Posted November 12, 2009 7:55 am by with 1 comment

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Magazine rackNot to ‘dog pile’ on an industry and a company, in particular, that is obviously struggling, it is important to keep track of where traditional media buys (newspapers, magazines, TV etc) are heading. It’s important to see where the balance may occur between online and traditional as well as a barometer on the economic environment we all are living with but seemingly saying less about these days.

Conde Nast has already cut four titles this year which sent a shiver down the spine of the magazine industry as a whole. Now, as the company reports on its 2009 ad page sales it becomes obvious why that kind of move may have been the only choice. The New York Times reports

The company’s ad pages at monthly magazines have declined by almost a third since last year, with the company losing 8,359 ad pages this year, according to estimates it released Wednesday. Condé Nast began cost-cutting this fall, closing Gourmet, Modern Bride, Elegant Bride and Cookie.

The worst-hit magazines for the year were Architectural Digest, where ad pages fell 49.9 percent; W, where ad pages fell 46 percent; and Condé Nast Traveler, where pages fell 41.1 percent. Details and Wired both fell about 39 percent.

Ouch, those kinds of numbers usually have a sound effect attached to them (cue the Wile E. Coyote plummeting to his demise audio). The sound that everyone is waiting for next is the thud of when this trend finally hits bottom.

What needs to be watched is that this kind of result is seen as a referendum on the magazine industry as a whole. It’s actually not. The reason that Conde Nast is taking such a beating is that their titles are almost all pointed at the luxury market and the advertising money in that segment has dried up.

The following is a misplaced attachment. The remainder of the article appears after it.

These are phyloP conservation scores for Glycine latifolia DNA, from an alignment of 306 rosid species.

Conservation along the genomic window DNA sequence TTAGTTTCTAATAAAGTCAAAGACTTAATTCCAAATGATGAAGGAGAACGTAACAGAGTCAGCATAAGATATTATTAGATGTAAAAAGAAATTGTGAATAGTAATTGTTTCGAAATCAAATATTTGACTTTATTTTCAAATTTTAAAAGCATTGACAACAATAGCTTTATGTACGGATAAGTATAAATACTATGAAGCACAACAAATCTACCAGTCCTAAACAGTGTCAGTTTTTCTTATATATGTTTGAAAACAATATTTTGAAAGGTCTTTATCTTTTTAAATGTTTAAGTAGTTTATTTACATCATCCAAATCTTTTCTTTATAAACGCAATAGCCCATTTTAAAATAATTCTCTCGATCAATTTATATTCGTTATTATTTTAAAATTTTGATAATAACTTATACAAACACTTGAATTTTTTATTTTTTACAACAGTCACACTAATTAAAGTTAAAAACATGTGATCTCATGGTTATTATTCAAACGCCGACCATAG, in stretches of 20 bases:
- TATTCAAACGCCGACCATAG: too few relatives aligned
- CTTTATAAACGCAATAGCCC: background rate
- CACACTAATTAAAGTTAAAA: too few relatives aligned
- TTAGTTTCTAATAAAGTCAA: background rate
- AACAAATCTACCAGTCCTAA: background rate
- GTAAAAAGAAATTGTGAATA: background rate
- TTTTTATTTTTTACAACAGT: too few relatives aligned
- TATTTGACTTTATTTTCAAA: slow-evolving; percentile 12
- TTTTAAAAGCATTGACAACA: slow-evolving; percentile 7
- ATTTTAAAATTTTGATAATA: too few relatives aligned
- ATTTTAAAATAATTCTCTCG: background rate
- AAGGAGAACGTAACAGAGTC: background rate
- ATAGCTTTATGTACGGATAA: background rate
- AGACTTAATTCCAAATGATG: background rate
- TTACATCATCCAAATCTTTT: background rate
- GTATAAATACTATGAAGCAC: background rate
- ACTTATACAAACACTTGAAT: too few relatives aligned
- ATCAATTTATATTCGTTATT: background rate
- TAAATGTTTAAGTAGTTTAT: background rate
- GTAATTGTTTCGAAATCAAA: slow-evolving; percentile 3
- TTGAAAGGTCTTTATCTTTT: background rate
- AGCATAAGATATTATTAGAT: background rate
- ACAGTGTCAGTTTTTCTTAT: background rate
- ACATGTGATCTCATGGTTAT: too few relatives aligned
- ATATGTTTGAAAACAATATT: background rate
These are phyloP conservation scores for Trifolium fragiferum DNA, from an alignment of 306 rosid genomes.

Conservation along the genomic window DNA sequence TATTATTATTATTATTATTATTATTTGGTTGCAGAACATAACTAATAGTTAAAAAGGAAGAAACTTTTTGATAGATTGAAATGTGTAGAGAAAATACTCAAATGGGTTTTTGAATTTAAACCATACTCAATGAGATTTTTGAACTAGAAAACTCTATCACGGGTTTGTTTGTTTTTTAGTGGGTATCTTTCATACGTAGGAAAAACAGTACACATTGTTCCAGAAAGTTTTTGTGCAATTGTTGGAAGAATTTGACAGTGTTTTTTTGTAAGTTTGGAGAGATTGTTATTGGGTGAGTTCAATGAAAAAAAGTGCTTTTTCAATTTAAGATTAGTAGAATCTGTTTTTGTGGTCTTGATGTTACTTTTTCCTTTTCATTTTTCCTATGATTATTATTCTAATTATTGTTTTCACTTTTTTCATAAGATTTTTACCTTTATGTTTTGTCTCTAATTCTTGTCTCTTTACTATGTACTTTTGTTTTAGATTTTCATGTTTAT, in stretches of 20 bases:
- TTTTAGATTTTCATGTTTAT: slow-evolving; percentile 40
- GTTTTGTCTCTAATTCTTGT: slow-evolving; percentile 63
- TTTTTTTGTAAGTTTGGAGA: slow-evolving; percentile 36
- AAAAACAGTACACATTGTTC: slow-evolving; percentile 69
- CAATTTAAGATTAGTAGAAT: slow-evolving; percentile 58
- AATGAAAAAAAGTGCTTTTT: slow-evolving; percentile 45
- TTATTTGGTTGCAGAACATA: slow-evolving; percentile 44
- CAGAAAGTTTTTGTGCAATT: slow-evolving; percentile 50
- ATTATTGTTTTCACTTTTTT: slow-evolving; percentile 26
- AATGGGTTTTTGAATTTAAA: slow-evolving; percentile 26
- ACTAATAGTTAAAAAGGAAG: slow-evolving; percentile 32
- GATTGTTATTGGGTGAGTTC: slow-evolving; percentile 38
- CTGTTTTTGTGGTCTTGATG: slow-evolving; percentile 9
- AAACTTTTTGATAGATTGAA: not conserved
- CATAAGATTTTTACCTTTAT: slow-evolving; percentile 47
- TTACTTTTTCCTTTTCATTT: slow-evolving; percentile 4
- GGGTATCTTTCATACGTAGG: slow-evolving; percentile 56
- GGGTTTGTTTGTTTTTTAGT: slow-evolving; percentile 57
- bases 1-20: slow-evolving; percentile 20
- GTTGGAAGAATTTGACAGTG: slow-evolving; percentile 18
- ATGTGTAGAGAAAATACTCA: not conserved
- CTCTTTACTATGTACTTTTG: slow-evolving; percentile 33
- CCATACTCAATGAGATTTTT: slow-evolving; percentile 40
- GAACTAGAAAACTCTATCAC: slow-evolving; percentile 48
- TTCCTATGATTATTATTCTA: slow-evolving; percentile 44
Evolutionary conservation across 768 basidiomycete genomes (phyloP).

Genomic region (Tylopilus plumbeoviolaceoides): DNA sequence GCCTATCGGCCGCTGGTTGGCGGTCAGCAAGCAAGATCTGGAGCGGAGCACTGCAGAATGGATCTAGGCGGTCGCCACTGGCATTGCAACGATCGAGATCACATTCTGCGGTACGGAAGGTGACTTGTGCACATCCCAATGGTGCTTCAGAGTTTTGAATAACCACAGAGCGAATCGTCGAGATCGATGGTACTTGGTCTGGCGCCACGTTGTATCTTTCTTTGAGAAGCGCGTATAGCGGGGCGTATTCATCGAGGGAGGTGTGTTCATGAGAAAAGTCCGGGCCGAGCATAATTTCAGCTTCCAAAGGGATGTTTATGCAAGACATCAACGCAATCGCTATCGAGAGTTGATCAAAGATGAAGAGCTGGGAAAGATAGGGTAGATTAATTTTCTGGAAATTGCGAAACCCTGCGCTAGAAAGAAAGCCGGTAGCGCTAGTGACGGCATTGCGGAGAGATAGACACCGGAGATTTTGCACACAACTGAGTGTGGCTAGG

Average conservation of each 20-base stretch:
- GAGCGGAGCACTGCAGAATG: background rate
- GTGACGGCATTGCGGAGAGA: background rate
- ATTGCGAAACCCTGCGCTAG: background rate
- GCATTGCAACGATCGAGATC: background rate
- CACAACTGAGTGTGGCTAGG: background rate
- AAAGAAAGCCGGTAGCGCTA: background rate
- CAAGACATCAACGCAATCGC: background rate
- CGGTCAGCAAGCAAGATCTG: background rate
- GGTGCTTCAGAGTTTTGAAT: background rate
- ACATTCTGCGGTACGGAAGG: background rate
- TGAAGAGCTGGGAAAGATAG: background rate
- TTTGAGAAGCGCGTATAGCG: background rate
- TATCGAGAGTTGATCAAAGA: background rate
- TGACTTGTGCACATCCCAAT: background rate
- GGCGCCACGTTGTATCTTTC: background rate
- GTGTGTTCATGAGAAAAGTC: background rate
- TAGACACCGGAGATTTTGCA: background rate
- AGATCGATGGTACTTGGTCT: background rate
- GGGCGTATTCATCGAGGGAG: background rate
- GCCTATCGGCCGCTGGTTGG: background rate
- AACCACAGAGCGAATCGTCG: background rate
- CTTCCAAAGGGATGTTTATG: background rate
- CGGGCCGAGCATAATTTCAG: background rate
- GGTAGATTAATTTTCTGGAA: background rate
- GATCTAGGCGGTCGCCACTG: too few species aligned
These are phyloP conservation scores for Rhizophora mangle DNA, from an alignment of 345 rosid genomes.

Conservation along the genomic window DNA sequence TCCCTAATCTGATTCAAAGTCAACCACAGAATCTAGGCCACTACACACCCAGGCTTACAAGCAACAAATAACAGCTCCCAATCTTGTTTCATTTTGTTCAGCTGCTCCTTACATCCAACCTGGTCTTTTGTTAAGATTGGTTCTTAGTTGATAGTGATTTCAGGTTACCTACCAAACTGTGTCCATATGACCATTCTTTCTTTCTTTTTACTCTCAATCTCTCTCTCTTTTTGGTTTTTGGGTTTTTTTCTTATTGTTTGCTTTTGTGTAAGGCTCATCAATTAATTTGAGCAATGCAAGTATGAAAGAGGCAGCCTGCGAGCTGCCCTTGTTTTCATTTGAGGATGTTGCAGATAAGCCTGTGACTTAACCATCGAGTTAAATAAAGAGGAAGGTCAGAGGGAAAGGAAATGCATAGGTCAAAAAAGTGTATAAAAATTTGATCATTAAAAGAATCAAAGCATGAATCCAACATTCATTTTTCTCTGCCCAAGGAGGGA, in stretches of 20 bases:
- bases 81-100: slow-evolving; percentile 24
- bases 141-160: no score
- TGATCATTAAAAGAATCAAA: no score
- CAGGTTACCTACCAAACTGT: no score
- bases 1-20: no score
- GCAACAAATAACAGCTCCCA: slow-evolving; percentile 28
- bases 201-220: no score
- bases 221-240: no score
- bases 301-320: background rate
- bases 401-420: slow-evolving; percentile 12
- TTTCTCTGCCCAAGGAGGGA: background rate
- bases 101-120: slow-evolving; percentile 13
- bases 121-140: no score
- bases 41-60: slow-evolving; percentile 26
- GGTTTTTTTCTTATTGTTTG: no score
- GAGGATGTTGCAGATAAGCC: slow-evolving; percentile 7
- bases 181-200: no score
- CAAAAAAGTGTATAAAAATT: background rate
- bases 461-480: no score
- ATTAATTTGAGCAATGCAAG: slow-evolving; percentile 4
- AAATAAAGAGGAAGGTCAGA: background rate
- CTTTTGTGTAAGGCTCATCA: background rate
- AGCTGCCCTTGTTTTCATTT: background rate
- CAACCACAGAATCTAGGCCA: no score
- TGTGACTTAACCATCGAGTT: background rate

On the other side of this is the Meredith, publisher of titles like Family Circle, Better Homes & Gardens, Fitness and more is actually doing better than last year. Why? They are reaching more mass market audiences and there is an emphasis from food advertisers and other marketers who provide products and services that focus on people doing more at home so they can save money. Makes sense.

So while the newspaper industry as a whole is declining that same kind of blanket statement may not be fair in the magazines because magazines do something that the Internet does as well; provides targeted content to particular segments. As a result, marketers to these segments will buy because there is value.

Wow. How about that? You provide value and people buy things. Who woulda thunk?

  • Sounds like a pretty ripe opportunity for consolidation within the magazine industry. Someone could buy up a lot of these titles and build a more diversified portfolio that would be more resilient to economic shifts. And many of the properties would be a bargain right now.

    And yes, the magazine industry is dying, but it’ll be a long slow death and there’s a lot of money to be made along the way by people who get it and are comfortable working in such a competitive market.